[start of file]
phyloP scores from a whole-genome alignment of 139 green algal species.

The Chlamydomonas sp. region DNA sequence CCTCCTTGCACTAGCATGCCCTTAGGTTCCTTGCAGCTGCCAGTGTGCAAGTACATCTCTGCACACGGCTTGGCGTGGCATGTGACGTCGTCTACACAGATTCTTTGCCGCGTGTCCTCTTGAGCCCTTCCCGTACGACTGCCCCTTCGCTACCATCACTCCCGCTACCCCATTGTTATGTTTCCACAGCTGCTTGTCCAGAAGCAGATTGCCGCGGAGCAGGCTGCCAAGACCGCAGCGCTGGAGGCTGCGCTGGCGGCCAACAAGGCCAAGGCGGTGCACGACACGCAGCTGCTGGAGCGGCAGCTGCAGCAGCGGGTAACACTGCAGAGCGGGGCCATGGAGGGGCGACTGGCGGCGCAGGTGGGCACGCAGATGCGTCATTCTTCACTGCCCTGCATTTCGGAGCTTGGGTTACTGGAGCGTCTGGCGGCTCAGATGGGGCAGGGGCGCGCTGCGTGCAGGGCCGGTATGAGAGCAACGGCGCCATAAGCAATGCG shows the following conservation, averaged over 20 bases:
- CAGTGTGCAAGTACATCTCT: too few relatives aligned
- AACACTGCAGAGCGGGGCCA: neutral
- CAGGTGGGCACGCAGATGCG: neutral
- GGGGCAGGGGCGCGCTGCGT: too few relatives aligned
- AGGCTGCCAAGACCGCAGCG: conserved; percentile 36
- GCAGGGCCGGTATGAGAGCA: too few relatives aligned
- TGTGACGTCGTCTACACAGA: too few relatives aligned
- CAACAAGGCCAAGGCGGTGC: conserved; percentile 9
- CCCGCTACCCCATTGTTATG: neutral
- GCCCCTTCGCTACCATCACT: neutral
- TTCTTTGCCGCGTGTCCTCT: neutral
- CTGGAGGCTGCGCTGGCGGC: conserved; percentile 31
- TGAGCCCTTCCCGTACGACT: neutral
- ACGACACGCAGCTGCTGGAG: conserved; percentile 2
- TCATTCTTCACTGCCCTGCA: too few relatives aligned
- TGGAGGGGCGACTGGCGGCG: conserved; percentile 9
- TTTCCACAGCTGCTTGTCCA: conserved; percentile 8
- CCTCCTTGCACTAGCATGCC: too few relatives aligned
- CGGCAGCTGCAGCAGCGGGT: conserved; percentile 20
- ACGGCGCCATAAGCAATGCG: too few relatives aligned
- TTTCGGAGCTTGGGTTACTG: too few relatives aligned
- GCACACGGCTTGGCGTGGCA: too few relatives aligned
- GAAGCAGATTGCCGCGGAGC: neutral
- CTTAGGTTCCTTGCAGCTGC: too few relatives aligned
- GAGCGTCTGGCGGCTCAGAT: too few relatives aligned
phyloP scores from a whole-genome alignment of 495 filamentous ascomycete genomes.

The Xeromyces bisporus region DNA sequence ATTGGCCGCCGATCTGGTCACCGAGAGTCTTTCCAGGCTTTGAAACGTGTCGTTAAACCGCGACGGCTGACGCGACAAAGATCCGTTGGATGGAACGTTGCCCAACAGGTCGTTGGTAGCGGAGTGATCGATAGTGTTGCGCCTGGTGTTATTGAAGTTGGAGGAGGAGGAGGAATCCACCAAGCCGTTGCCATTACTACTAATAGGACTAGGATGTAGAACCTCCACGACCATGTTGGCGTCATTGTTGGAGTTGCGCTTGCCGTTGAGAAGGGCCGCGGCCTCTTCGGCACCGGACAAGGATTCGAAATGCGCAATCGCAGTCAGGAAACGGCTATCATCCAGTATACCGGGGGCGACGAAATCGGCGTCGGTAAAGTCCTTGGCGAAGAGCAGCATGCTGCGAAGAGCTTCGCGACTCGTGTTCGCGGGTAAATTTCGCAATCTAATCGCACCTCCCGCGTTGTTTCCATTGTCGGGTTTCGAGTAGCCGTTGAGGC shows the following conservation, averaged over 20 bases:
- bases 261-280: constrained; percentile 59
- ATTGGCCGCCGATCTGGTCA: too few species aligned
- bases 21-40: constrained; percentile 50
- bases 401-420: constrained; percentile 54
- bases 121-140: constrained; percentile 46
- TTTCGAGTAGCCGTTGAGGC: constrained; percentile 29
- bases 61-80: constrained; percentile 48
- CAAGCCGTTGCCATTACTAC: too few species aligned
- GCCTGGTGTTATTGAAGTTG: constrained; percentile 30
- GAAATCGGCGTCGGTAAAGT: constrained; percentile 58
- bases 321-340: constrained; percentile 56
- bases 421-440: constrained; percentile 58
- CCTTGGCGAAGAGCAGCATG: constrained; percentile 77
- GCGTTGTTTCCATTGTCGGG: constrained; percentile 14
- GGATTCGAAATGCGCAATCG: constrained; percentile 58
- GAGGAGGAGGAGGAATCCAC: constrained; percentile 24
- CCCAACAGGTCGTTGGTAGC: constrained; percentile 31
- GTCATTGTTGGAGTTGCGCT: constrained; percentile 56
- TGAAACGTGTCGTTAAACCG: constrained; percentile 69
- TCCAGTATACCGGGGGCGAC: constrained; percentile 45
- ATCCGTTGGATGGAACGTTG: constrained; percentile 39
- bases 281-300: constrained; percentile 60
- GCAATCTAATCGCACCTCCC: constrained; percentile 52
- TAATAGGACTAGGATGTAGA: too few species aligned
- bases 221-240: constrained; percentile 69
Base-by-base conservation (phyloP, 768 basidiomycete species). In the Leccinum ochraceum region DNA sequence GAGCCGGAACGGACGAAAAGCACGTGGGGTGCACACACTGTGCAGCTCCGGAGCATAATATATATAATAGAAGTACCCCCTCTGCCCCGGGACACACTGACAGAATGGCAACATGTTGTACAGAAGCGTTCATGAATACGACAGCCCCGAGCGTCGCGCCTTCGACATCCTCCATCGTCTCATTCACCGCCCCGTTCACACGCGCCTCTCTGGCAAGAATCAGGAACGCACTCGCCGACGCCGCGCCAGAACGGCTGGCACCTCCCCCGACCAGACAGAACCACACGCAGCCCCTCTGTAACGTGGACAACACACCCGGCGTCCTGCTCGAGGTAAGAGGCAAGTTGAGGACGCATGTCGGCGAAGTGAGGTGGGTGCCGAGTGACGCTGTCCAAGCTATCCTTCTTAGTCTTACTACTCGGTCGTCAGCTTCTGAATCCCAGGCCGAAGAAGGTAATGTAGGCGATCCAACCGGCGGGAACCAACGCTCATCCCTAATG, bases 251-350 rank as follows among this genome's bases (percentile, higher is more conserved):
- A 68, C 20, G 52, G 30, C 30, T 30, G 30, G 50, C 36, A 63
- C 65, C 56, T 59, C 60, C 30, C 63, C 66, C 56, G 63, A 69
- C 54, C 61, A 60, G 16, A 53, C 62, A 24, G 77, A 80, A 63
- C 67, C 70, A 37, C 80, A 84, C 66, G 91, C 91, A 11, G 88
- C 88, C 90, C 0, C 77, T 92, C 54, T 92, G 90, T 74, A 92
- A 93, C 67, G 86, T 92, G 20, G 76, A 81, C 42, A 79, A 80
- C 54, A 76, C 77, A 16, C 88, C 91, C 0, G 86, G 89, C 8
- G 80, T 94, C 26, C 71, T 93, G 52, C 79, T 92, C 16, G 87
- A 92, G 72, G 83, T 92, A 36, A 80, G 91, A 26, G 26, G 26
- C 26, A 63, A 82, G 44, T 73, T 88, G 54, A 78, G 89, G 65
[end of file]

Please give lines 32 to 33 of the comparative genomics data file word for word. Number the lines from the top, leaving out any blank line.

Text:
- bases 21-40: constrained; percentile 50
- bases 401-420: constrained; percentile 54